Critically evaluate the marketing strategy of a mobile phone manufacturer of your choice. Nokia incorporated and headquartered in Finland operates worldwide. The company is composed of three groups which include: mobile phones, telecommunications and others (Rapp, 2002). The marketing strategy of Nokia can not be overlooked in the company’s success globally. According to Kurtz, MacKenzie & Snow (2009) every successful marketing strategy takes into consideration the marketing environment which includes the competitive, economic, political, legal, technological and social-cultural factors that affect the way a company formulates and implements its marketing strategy. Kurtz, MacKenzie & Snow (2009) established that “Nokia’s marketing strategy helped the company to predict how long it would take to achieve the goals set out by the strategy” (p. 168).
Kurtz, MacKenzie & Snow (2009) continue to say that when Nokia launched its N-Gage, a handset that played games, the company used its marketing strategy that included determining how it would effectively distribute, promote and price its handsets. Through expanding its well known communications product line to include a new handheld game device, Nokia came up with a new marketing strategy that set its new product in direct competition with game machines made for example by Nintendo and Sony (Kurtz, MacKenzie & Snow, 2009).
Over the time sound marketing strategies have enabled Nokia to negotiate deals with major wireless service providers to distribute N-Gage. The marketing strategy also enabled Nokia to expand the products distribution through offering trials, purchase and downloads of popular games from its website. According to Kurtz, MacKenzie & Snow (2009) Nokia spent an estimated $100 million promoting the initial handset.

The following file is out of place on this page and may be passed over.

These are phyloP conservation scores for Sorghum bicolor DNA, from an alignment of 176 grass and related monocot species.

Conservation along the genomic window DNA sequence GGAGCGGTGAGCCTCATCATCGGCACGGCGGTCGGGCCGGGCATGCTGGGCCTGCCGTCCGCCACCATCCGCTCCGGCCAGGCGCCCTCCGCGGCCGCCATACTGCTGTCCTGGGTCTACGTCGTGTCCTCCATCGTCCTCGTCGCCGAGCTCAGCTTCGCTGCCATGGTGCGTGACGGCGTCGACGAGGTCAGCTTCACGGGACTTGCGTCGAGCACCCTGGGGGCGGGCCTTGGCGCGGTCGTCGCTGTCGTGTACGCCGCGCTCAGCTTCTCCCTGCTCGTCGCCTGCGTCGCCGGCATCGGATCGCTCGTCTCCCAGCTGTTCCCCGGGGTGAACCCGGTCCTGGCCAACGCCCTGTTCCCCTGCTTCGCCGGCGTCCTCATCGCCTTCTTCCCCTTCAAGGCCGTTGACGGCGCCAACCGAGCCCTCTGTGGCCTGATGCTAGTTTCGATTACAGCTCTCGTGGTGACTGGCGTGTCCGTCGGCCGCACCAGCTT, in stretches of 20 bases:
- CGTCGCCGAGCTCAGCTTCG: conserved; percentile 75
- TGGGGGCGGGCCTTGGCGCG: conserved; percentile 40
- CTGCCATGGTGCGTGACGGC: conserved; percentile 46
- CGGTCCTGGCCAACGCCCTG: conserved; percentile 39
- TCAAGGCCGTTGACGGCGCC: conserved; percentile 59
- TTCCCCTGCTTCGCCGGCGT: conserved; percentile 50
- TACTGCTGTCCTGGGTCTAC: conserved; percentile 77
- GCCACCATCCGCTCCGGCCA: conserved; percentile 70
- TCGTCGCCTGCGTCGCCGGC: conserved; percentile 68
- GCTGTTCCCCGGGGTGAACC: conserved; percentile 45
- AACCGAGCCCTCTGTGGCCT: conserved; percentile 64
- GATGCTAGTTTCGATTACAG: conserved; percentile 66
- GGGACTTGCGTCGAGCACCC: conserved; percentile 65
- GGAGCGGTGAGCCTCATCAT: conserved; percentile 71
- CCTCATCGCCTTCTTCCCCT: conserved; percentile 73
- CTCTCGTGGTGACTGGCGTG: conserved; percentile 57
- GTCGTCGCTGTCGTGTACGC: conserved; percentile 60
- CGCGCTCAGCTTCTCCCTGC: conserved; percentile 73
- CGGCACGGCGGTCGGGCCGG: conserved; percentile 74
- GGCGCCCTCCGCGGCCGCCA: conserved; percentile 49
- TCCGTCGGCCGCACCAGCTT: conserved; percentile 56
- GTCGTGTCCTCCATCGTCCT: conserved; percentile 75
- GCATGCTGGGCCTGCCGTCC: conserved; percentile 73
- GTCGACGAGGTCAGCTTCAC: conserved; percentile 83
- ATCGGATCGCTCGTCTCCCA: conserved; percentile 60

Through its marketing strategy Nokia touched the right chord with customers when the company successfully managed to position its portable phones as fashion objects with a special look and flashy colors (Viardot, 2004). During this time its competitors were emphasizing power, price, small size or performance (Viardot, 2004)
Moreover, marketing strategies have enabled marketing savvy firms to emphasize their positioning when communicating with their customers. According to Viardot (2004) Nokia positioned its brand in the highly competitive mobile phone marketplace in which its message clearly conveyed to consumers both the technology and human side of its offer in a powerful way. Viardot (2004) continues to say that Nokia uses a combination of benefits, emotional attributes and competition based marketing strategies. He also comments that the company holds the human dimension of mobile communications forcing its opponents to find a different and weaker position in the consumers mind (Viardot, 2004).
Viardot (2004) established that “many marketing strategies failure comes from lack of coherence between the various elements of the marketing mix” (p. 150). In order to avoid this error Nokia has opted positioning as the keystone of the marketing of its products. The company also segments its markets in order to optimize its resources and to correctly respond to customer needs. Viardot, 2004 argued that “when Nokia incorporated segmentation in its marketing strategy the company was able to regroup its customers who have the same demands for their products and probably the same buying habits and other characteristics” (p. 152).